Florida High School Infuses Collaborative Learning into the Curriculum
- October 12, 2022
- Anthony Bowie
Like many schools in the U.S.—where at last count the average public school building was 55+ years old—Mulberry High School in Florida was working from a facility that was built almost 70 years ago. Ready for an overhaul and equipped with funding from a local sales tax referendum, the school constructed a new, 3-story building on the site of its former baseball field.
Once an architect designed the building and submitted the bid and plans, the latter were narrowed down to fit the scope of the project. The project started in 2020 and the new school was open and ready to use in early-2022.
Along with the classrooms, the high school’s plans included numerous, open collaborative learning spaces that support modern learning styles. “In most areas of our school, there are two hallways with resource classrooms running down the center,” said Melinda Dixon, Assistant Principal.
“Those are our collaborative learning spaces, and where we got to be creative,” Dixon continued. Not interested in using a “cookie cutter” design approach (i.e., ordering 200 of the same chairs and hoping for the best), Dixon enlisted MiEN’s help in selecting furniture designs and other elements that would best define and complement the school’s collaborative spaces.
“I wanted each area to include furniture that would best fit the students’ needs as they came in to use those spaces,” said Dixon. In its English literacy content space, for example, the collaborative learning spaces need more of a “library feel,” complete with sofa-type furniture and soft seating.
“The vision was for students to come in and have Socratic seminars and maybe discuss a passage,” said Dixon. The collaborative spaces focused on math, on the other hand, had to be tech-friendly with high tables, soft seating stools and large smartboard monitors for students working in groups. Science spaces combined the two concepts and included soft seating plus semi-circle high-top tables where students could congregate to solve complex science problems.
“Ultimately, we really tried to match the furniture with the content that was being used and presented in that particular space,” said Dixon, who also worked with MiEN to select the furniture colors and materials.
“Our traditional school colors are blue, black and white, but our furniture is not,” she explained. “We used fun pops of color—including lime green and orange—to create a bright learning environment that differs from the traditional classroom.”
As Dixon and her team worked through the planning process for the new high school’s collaborative spaces, they had a lot of questions about furniture wear-and-tear and needed to know that their choices would stand the test of time. MiEN was more than happy to help address these queries.
“We couldn’t have done it without MiEN,” said Dixon. “They were great about helping us with what they know works well. They were really honest, which I appreciated, because we want the furniture to last.” MiEN also shared visuals from other schools and showed Dixon how certain products looked in certain environments.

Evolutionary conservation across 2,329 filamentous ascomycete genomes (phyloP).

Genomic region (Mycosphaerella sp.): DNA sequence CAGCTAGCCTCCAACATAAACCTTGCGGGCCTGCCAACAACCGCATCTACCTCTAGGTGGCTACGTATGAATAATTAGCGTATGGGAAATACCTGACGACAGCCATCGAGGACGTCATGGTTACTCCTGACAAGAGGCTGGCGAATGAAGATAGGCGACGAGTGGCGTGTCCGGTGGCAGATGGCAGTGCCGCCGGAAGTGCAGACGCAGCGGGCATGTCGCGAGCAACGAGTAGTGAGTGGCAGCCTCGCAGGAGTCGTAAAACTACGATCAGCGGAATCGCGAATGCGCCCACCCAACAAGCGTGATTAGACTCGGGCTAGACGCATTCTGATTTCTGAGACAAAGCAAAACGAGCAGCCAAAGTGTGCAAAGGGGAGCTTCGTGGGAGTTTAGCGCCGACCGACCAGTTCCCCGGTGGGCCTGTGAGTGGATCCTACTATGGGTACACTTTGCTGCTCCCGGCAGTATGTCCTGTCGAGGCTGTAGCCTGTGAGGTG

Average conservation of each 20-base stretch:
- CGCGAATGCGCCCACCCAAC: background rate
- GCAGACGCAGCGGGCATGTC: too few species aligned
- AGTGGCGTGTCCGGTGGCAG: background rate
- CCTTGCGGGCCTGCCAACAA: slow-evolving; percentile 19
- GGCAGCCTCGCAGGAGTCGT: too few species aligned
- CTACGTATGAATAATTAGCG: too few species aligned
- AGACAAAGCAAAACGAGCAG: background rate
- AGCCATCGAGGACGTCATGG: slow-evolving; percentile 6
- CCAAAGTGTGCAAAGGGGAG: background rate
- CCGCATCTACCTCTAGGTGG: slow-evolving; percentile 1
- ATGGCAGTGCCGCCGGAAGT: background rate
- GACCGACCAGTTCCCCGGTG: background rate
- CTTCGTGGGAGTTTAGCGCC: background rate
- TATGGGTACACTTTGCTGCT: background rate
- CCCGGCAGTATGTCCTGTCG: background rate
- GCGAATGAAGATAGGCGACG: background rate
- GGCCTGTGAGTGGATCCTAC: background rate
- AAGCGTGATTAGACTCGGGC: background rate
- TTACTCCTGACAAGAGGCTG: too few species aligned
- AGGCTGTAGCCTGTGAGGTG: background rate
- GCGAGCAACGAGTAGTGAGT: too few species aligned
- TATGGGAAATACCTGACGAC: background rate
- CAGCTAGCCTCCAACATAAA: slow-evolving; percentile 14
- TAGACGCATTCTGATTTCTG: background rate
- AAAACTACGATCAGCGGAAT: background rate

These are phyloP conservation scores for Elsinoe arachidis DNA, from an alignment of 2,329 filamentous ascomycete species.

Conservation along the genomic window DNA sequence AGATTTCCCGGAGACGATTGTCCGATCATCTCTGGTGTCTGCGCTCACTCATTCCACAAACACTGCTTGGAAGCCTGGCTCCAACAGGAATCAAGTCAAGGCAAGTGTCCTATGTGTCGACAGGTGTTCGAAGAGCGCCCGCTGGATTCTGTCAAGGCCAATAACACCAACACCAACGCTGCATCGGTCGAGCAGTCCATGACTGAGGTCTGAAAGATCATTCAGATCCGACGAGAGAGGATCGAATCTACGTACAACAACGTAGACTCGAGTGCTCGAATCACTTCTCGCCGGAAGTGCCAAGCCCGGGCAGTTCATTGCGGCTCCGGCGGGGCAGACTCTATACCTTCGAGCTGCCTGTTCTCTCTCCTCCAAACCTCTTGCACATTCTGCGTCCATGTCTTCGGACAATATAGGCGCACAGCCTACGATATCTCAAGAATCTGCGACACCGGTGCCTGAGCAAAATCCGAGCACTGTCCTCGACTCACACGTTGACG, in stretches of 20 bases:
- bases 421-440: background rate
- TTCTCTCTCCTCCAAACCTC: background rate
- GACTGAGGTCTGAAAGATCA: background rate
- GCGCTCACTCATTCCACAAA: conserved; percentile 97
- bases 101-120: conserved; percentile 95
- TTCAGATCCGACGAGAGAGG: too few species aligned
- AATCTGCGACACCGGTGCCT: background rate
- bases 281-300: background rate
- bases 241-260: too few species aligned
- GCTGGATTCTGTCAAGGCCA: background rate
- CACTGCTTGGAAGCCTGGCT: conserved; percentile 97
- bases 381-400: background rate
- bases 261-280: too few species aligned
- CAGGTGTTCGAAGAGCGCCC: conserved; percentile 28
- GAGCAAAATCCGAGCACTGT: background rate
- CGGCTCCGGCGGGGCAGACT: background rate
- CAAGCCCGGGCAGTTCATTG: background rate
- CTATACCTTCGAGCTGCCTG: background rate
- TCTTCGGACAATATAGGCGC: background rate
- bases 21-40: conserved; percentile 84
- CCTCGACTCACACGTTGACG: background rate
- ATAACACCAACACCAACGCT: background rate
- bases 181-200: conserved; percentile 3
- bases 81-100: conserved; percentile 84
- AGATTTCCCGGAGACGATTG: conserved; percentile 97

“This made a big difference versus just looking at a catalog,” said Dixon. “They also helped us with our color selections and were instrumental in helping us pick everything out.”
And even when the Mulberry High School team changed its mind, MiEN was there to help by offering up new options and providing feedback on those changes. “They never made us feel bad, even when we changed our mind 100 times,” said Dixon. “I walked away from the experience feeling like they really took the time with us and let us play around, because what you put in your school is a huge decision.”
It’s hard not to like a new facility and all of the amenities that come with it, and Mulberry High School’s new 3-story school is building a big fan base. Students, teachers and administrators all enjoy working at the new building, and more and more of them are taking advantage of the ample amount of collaborative learning spaces that they have to work with.
“Once we took a couple teachers into those learning spaces to see how they could be used during their classroom time, they really caught on to how beneficial it would be for their students,” said Dixon, who set up a Google Doc that teachers use to reserve the spaces during the school day.
All teachers received training on how to best use the space, what the school’s expectations were for them and how students should treat the furniture (e.g., no lying down on the couches). Teachers have also been able to customize the space to meet their needs. For math, they use stations that students can rotate through. For literacy instruction, it’s more of a group, conversational approach that encourages everyone to participate.
The word has spread quickly. When teachers do collaborative planning or develop a PLC, they’ll point out that they used a specific space for a certain type of instruction. After seeing that, a colleague may follow suit.
“I also send out a weekly newsletter that includes pictures of the cool things that are happening on campus,” said Dixon. “I make sure to highlight how the collaborative spaces are being used so other teachers can see how they work.”